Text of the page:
My Day by Eleanor Roosevelt

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HYDE PARK, Sunday—I learned a long time ago that politics makes strange bedfellows, but, until the dinner given by the City of New York to the delegates of the United Nations, I had not supposed that politics would make one forget one of the oldest of American traditions. This country has always been famous for its hospitality. If you invited a man, even though he was your enemy, you traditionally treated him as a guest, and during the time you were his host he was your friend. I know full well that this is not the tradition everywhere, and we have had guests in this country who have violated our rules of hospitality and, as guests, have said things derogatory to their hosts. That does not seem to me a very good reason, however, for doing the same thing.

I remember being told stories when I was young of how that spirit of hospitality sometimes led men at war in this country to very quixotic deeds, so I was very sad to see that the old-time tradition had been broken. Apparently, from the radio and newspaper accounts, there was applause from some of the people present and a sense of pride on the part of the speaker.

I think the United Nations meetings, or any forum where hospitality has not been offered, is a better place to cross swords with those to whom we feel we must say disagreeable things. At the present time, however, every word we say should be spoken with considered wisdom, for we are not trying to bring on a war but, rather, trying to find ways to peace. It is necessary for the proper people in the proper places to speak the truth, because only in facing the realities of the situation may we find ways on which to base the measures which first of all make it possible for us to live in the same world and deal with one another. Suspicion will long continue, I fear, for faith and confidence can only grow as we live and work together and find we are worthy of trust.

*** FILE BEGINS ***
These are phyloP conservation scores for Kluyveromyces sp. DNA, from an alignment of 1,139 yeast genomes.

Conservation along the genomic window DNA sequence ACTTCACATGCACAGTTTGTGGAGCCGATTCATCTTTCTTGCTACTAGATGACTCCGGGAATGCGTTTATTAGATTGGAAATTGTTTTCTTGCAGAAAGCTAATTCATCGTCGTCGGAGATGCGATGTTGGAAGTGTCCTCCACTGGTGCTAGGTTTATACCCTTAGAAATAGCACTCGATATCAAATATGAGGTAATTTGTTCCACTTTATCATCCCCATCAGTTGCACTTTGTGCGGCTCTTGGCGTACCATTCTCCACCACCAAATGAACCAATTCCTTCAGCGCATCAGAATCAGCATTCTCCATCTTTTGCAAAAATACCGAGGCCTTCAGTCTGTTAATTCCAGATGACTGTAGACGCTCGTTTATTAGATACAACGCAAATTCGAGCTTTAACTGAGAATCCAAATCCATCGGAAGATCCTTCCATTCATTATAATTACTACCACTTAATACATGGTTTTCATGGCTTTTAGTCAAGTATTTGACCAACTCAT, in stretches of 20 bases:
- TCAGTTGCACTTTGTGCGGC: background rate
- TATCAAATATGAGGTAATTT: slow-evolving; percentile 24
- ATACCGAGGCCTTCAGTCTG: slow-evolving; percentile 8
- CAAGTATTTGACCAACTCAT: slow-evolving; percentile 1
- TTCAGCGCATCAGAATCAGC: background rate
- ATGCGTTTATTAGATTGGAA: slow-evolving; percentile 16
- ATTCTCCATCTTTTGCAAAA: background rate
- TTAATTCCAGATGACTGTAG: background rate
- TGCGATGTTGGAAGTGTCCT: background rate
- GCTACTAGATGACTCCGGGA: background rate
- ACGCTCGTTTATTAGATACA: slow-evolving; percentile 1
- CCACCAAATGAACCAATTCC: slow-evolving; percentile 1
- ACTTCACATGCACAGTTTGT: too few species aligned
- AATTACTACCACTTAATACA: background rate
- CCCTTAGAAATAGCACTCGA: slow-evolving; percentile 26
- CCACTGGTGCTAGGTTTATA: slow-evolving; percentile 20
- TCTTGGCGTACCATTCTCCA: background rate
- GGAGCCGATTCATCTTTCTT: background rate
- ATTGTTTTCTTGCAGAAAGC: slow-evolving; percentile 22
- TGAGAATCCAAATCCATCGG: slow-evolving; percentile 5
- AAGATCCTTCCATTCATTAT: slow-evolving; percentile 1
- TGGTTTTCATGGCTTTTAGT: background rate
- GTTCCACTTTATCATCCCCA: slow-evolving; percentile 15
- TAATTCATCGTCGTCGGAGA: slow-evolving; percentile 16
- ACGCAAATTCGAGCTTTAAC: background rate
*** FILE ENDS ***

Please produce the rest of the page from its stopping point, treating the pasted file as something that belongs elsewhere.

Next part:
There is no ill feeling among us for individuals or for the people of the Soviet Union. Our quarrel is with the policies of high-placed government officials who wish to control the world and against whose plans the free peoples of the world must build complete resistance. It is a difficult role for the people of a country to show that they intend to be strong and resist, and at the same time to keep on showing to every individual with whom they come in contact that they have goodwill toward their fellow men and that they are doing nothing that leads to personal antagonisms.

When I heard the report on the radio at midnight of what occurred at this particular dinner, I was more than thankful that I had had to refuse the invitation to attend because of a previous personal engagement.

E. R.
TMs, AERP, FDRL